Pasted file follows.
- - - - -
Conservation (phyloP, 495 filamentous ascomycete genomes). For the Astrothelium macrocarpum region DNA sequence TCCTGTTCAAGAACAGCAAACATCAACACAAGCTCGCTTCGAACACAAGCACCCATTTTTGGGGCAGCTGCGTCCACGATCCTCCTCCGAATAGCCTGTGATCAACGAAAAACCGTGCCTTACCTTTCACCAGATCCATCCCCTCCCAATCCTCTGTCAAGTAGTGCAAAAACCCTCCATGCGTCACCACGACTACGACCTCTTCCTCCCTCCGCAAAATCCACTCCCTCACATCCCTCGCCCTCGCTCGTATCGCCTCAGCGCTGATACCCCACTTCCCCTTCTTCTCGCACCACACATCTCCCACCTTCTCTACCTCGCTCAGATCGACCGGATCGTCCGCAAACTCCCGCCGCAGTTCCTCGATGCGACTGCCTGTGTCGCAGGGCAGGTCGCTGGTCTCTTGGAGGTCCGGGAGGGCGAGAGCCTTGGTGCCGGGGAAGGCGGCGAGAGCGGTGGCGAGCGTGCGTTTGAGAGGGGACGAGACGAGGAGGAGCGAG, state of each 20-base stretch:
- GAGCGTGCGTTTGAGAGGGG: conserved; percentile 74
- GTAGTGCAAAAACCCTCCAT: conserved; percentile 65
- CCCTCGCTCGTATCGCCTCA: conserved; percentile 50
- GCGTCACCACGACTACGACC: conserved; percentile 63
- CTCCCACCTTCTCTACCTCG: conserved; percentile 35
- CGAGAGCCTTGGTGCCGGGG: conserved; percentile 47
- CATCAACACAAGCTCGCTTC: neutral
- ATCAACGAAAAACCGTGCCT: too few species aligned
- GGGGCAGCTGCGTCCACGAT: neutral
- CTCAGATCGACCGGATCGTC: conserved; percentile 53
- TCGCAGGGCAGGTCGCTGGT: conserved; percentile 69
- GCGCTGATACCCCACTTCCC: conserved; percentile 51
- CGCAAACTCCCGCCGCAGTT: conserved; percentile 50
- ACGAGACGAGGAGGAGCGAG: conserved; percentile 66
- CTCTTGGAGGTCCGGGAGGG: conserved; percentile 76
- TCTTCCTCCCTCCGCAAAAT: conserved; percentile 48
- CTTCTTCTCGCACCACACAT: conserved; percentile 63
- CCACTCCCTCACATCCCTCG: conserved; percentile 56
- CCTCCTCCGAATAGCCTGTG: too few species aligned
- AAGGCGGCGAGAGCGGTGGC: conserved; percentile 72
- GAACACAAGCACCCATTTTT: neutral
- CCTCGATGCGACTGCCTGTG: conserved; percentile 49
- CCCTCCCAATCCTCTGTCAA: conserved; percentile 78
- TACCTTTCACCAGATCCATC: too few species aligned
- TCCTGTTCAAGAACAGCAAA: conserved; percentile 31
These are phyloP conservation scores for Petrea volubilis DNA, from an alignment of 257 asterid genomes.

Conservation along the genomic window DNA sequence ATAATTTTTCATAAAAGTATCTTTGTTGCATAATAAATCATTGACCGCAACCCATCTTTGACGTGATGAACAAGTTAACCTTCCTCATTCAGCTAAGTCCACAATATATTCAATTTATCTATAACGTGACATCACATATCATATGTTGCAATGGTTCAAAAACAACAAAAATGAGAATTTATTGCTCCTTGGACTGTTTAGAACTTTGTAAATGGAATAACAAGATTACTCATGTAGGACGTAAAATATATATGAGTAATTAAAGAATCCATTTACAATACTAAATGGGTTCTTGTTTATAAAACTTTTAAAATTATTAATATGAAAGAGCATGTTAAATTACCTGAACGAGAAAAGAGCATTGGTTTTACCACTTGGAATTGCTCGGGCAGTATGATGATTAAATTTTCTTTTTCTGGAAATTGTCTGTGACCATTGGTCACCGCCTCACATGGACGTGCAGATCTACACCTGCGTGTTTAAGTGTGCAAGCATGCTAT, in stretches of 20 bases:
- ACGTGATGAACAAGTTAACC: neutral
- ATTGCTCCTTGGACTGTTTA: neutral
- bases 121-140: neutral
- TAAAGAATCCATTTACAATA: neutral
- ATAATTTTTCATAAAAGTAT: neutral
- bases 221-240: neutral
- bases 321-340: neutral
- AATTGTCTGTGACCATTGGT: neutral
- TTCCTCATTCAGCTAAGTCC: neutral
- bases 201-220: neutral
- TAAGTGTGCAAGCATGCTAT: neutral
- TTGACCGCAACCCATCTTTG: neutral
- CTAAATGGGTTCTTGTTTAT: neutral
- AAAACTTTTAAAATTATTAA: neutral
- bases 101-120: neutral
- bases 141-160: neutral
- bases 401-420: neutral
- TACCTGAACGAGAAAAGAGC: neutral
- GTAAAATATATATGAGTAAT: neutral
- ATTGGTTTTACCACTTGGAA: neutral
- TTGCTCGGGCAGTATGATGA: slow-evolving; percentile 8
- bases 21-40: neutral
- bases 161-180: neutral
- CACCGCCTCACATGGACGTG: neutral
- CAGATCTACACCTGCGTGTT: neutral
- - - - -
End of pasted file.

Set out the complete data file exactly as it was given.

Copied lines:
Conservation (phyloP, 495 filamentous ascomycete genomes). For the Astrothelium macrocarpum region DNA sequence TCCTGTTCAAGAACAGCAAACATCAACACAAGCTCGCTTCGAACACAAGCACCCATTTTTGGGGCAGCTGCGTCCACGATCCTCCTCCGAATAGCCTGTGATCAACGAAAAACCGTGCCTTACCTTTCACCAGATCCATCCCCTCCCAATCCTCTGTCAAGTAGTGCAAAAACCCTCCATGCGTCACCACGACTACGACCTCTTCCTCCCTCCGCAAAATCCACTCCCTCACATCCCTCGCCCTCGCTCGTATCGCCTCAGCGCTGATACCCCACTTCCCCTTCTTCTCGCACCACACATCTCCCACCTTCTCTACCTCGCTCAGATCGACCGGATCGTCCGCAAACTCCCGCCGCAGTTCCTCGATGCGACTGCCTGTGTCGCAGGGCAGGTCGCTGGTCTCTTGGAGGTCCGGGAGGGCGAGAGCCTTGGTGCCGGGGAAGGCGGCGAGAGCGGTGGCGAGCGTGCGTTTGAGAGGGGACGAGACGAGGAGGAGCGAG, state of each 20-base stretch:
- GAGCGTGCGTTTGAGAGGGG: conserved; percentile 74
- GTAGTGCAAAAACCCTCCAT: conserved; percentile 65
- CCCTCGCTCGTATCGCCTCA: conserved; percentile 50
- GCGTCACCACGACTACGACC: conserved; percentile 63
- CTCCCACCTTCTCTACCTCG: conserved; percentile 35
- CGAGAGCCTTGGTGCCGGGG: conserved; percentile 47
- CATCAACACAAGCTCGCTTC: neutral
- ATCAACGAAAAACCGTGCCT: too few species aligned
- GGGGCAGCTGCGTCCACGAT: neutral
- CTCAGATCGACCGGATCGTC: conserved; percentile 53
- TCGCAGGGCAGGTCGCTGGT: conserved; percentile 69
- GCGCTGATACCCCACTTCCC: conserved; percentile 51
- CGCAAACTCCCGCCGCAGTT: conserved; percentile 50
- ACGAGACGAGGAGGAGCGAG: conserved; percentile 66
- CTCTTGGAGGTCCGGGAGGG: conserved; percentile 76
- TCTTCCTCCCTCCGCAAAAT: conserved; percentile 48
- CTTCTTCTCGCACCACACAT: conserved; percentile 63
- CCACTCCCTCACATCCCTCG: conserved; percentile 56
- CCTCCTCCGAATAGCCTGTG: too few species aligned
- AAGGCGGCGAGAGCGGTGGC: conserved; percentile 72
- GAACACAAGCACCCATTTTT: neutral
- CCTCGATGCGACTGCCTGTG: conserved; percentile 49
- CCCTCCCAATCCTCTGTCAA: conserved; percentile 78
- TACCTTTCACCAGATCCATC: too few species aligned
- TCCTGTTCAAGAACAGCAAA: conserved; percentile 31
These are phyloP conservation scores for Petrea volubilis DNA, from an alignment of 257 asterid genomes.

Conservation along the genomic window DNA sequence ATAATTTTTCATAAAAGTATCTTTGTTGCATAATAAATCATTGACCGCAACCCATCTTTGACGTGATGAACAAGTTAACCTTCCTCATTCAGCTAAGTCCACAATATATTCAATTTATCTATAACGTGACATCACATATCATATGTTGCAATGGTTCAAAAACAACAAAAATGAGAATTTATTGCTCCTTGGACTGTTTAGAACTTTGTAAATGGAATAACAAGATTACTCATGTAGGACGTAAAATATATATGAGTAATTAAAGAATCCATTTACAATACTAAATGGGTTCTTGTTTATAAAACTTTTAAAATTATTAATATGAAAGAGCATGTTAAATTACCTGAACGAGAAAAGAGCATTGGTTTTACCACTTGGAATTGCTCGGGCAGTATGATGATTAAATTTTCTTTTTCTGGAAATTGTCTGTGACCATTGGTCACCGCCTCACATGGACGTGCAGATCTACACCTGCGTGTTTAAGTGTGCAAGCATGCTAT, in stretches of 20 bases:
- ACGTGATGAACAAGTTAACC: neutral
- ATTGCTCCTTGGACTGTTTA: neutral
- bases 121-140: neutral
- TAAAGAATCCATTTACAATA: neutral
- ATAATTTTTCATAAAAGTAT: neutral
- bases 221-240: neutral
- bases 321-340: neutral
- AATTGTCTGTGACCATTGGT: neutral
- TTCCTCATTCAGCTAAGTCC: neutral
- bases 201-220: neutral
- TAAGTGTGCAAGCATGCTAT: neutral
- TTGACCGCAACCCATCTTTG: neutral
- CTAAATGGGTTCTTGTTTAT: neutral
- AAAACTTTTAAAATTATTAA: neutral
- bases 101-120: neutral
- bases 141-160: neutral
- bases 401-420: neutral
- TACCTGAACGAGAAAAGAGC: neutral
- GTAAAATATATATGAGTAAT: neutral
- ATTGGTTTTACCACTTGGAA: neutral
- TTGCTCGGGCAGTATGATGA: slow-evolving; percentile 8
- bases 21-40: neutral
- bases 161-180: neutral
- CACCGCCTCACATGGACGTG: neutral
- CAGATCTACACCTGCGTGTT: neutral